Professor Suzanne Fraser

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Program Leader

Suzanne Fraser’s research focuses on drug use, the body, gender, health and the self. She is program leader for the Drugs, Gender and Sexuality Program, and associate editor, qualitative research for the international journals, Contemporary Drug Problems, and Addiction. She is also an editorial board member for the International Journal of Drug Policy, Addiction Research and Theory, and Drugs: Education, Prevention and Policy.

Suzanne is the author of a number of books on the body and health in society and culture, the most recent being Habits: Remaking addiction (with David Moore and Helen Keane). Her first book, Cosmetic surgery, gender and culture, was based on her PhD research. Later books focused on methadone maintenance treatment (Substance and substitution: Methadone subjects in liberal societies, with kylie valentine), hepatitis C (Making disease, making citizens: The politics of hepatitis C, with Kate Seear), and the modern self (Vanity: 21st century selves, with Claire Tanner and JaneMaree Maher). She has also co-edited a collection of essays on drugs and addiction (The drug effect: Health, crime and society, with David Moore),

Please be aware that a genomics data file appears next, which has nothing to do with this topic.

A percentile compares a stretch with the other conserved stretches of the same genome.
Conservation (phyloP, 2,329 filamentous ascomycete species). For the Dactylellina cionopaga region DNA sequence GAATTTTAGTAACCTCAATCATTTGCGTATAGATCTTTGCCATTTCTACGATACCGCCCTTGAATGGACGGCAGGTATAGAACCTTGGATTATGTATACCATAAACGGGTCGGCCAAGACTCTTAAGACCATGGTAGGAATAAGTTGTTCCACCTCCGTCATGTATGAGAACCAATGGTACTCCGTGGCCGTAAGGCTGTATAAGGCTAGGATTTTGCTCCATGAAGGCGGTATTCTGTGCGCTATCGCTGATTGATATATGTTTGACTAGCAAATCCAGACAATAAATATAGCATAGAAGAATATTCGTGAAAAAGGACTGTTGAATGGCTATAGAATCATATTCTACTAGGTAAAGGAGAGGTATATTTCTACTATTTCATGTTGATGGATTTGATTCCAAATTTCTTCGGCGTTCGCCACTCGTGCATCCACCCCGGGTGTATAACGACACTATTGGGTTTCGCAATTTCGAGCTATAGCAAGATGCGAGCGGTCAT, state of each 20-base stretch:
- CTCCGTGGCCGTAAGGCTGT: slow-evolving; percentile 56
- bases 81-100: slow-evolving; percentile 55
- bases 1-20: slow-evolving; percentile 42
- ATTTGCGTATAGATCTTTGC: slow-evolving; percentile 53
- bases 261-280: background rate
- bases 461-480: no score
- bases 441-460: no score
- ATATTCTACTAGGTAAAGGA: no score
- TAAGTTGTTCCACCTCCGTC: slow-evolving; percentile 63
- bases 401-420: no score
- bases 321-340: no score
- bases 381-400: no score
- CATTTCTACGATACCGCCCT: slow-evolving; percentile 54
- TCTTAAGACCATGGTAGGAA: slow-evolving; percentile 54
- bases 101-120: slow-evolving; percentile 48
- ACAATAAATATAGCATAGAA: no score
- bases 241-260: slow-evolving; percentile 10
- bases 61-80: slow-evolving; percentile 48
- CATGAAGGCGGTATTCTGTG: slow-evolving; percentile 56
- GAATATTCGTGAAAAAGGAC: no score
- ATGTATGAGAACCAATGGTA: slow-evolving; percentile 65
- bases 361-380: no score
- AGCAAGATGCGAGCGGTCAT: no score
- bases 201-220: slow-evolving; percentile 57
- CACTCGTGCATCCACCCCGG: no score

Suzanne’s main research focus at present is two-fold: she is lead investigator on two Australian Research Council-funded projects, one exploring injecting practices and harm reduction needs among men who inject performance and image enhancing drugs, and the other investigating impediments to the uptake and diffusion in Australia of take-home naloxone, the lifesaving opioid overdose medication.

In 2020 she will begin work with colleagues on two new ARC-funded projects, both looking at experiences of treatment for hepatitis C.

For a full list of Suzanne’s publications, grants and projects, click here.


Suzanne welcomes supervision opportunities in addiction, drug use, the body, and health, disease and wellbeing. Her theoretical interests include feminist theories of the body and subjectivity, science and technology studies, and governmentality theory. She is experienced in a wide range of qualitative research methods, and has successfully supervised projects in areas as diverse as HIV in South Africa, hepatitis C, the body in psychotherapy, and childbirth and maternity in war.


  • Grad Cert Higher Education, Monash University
  • PhD Gender Studies, University of Sydney
  • BA (Hons) History and Women’s Studies, University of Sydney

Research Interests

  • Illicit drug use, drug treatments, ideas of compulsion and addiction, the body in society

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